Plinths for remembering

A series of plinths consider the role of memorabilia in triggering personal memories and how interactions with them might be enhanced to offer new ways of exploring the past.  The plinths have different characteristics and address different issues around memorabilia to convey the proposals in specific settings.  They explore currently unsupported forms of reminiscing identified during interviews and include support for inherited objects, authenticating memories, collecting content to trigger memories and addressing the lack of available store space for memorabilia.

Plinths are used as they offer a vehicle to highlight user behaviour and are not integral to the proposals themselves.  They offer benefits by keeping the content local and contained within each (and not with the object), so memorabilia can continue in it’s natural surroundings and state.

The concepts consider how people’s experiences of memories associated with objects can be extended and altered beyond systems and practices currently available, and to spark debate of what might happen if such systems were in place.

patina1Patina Plinth

Designed specifically for inherited objects, Patina plinth retells associated memories in the form of pre-stored stories once the new owner has lived with them for the same time as the previous owner.  This ageing of the memory along with the object allows the object to mature, building a patina and establishing greater appreciation of the objects past with the new owner.

The plinth stores content with a time-stamp in relation to the object’s age, displaying a precise countdown to the next storytelling episode.  The proposal supports passing on memories with objects when they change ownership, offering understanding around the marks, scratches and chips object’s receive and taking away some of the secrecy around second-hand objects.  The plinth encourages other forms of interaction: imagine lining up objects in order of the next story due and the anticipation around awaiting the next chronicle in an objects unravelling history.


anniversaryAnniversary Plinth

This proposal authenticates memories by printing out factual information on specific dates memorable to the object.  The plinth offers prompts to an object’s history, for example, a picture of a child resulting in the plinth printing out a birthday wish.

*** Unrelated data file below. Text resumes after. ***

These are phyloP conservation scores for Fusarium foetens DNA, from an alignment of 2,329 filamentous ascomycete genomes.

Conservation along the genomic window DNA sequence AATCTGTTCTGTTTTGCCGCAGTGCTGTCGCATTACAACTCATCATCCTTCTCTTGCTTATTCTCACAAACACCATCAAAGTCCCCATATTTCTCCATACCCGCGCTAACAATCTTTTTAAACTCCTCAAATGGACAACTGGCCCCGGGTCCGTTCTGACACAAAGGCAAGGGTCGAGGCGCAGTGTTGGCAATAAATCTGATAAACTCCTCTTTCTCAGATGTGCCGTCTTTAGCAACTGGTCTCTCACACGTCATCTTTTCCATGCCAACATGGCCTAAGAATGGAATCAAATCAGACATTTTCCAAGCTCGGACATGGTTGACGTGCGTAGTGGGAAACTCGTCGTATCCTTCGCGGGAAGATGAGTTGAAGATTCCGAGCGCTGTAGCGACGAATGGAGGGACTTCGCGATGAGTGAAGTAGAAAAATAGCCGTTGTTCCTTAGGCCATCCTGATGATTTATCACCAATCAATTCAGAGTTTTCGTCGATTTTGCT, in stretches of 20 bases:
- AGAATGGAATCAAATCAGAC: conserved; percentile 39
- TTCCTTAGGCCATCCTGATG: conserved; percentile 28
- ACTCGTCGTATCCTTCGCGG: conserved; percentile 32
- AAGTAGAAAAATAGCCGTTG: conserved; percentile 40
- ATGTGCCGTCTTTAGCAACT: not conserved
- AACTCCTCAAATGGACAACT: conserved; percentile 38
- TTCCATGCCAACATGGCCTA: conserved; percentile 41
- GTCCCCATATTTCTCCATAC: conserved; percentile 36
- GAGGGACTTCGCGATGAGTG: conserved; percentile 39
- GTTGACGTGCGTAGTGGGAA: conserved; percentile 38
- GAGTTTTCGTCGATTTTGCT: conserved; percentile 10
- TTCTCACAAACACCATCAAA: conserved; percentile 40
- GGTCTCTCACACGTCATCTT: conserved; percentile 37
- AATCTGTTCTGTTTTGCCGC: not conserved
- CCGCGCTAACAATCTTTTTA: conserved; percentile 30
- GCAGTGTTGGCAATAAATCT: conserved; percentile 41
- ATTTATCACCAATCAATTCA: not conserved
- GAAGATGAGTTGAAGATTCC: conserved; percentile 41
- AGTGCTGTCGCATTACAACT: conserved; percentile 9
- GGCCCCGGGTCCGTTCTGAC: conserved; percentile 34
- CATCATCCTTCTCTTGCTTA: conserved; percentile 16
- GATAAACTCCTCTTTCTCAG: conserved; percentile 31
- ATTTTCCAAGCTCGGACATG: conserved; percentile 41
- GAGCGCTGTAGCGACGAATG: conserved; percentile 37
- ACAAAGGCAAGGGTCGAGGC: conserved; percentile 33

The content for Anniversary Plinth may be collected by people sending messages to the plinth or by linking to other date-stored media like calendars.  On the plinth there is no indication to when information is printed, but it happens in real-time on the dates associated with the stored content.  This plinth generates information frequently compared to proposals like Patina Plinth, as printed information may relate to dates repeated annually, such as birthdays or anniversaries.

This plinth could also be used as an output for messages sent between people: relationships between people who share memories of the objects, intensified by sending messages to each other through the plinth, like a message from Grandma asking the child to call her as they haven’t spoken for a while.  In terms of reminiscing, the plinth provides a space to share memories and thoughts that are less confrontational than a conversation between people, where a print-out can be acted upon or ignored.  At the very least the plinth may trigger a memory, but it may go further to initiate additional communication.


inheritance bidInheritance Bid Plinth

This plinth encourages potential inheritors to bid for an object’s affections by leaving their requests and wishes to own the object in the future.  On the surface, this makes the will making process easier as the plinth replays the recordings for the owner to hear and decide, but critically, this concept questions current methods of distributing objects when owners die.

The plinth is inspired by the way precious objects are described and left to people in wills, for example, “My favourite hand-carved solid wood wardrobe, painstakingly bought back from India, foes to my beloved grandson who always admired it”, and stories from bereaved family members discussing who should inherit when validating claims through emotionally charges storytelling of what it means to them.  Bidding to own an object once the owner has died is uneasy through responses from people this concept was discussed with show appreciating for a system that delivers a practical service during a distressing time.

Reading the will could become a theatrical event with objects handed over to whoever gave the best performance.  Such a system could cause people to take on a greedy behaviour when visiting elderly relatives, or simply encourage them to visit more, offering chance to leave a claim.


truthTruth Plinth

The Truth plinth hooks the storyteller up to a lie detector, giving the audience indication as to whether what they are hearing is true or not.  People often exaggerate stories, so the plinth ensures truthfulness by the storyteller: if they lie they receive an electric shock.  The outcome should ensure factual, not fictional, stories.

Critics may believe the Truth plinth would make stories less compelling, as people often exaggerate storytelling to enliven or clarify explanation.  Elements of exaggeration may be found in most stories told, where true authenticity becomes less important than the elaboration told around it, which ensure it is compelling to the audience.  In this sense, I question whether a truth plinth would make a story better or worse as people are smart enough to accept exaggeration by rationalising what is presented.


hhrc showPlinths for Remembering were form-prototyped and exhibited at the Royal College of Art HHRC Research Associates show.

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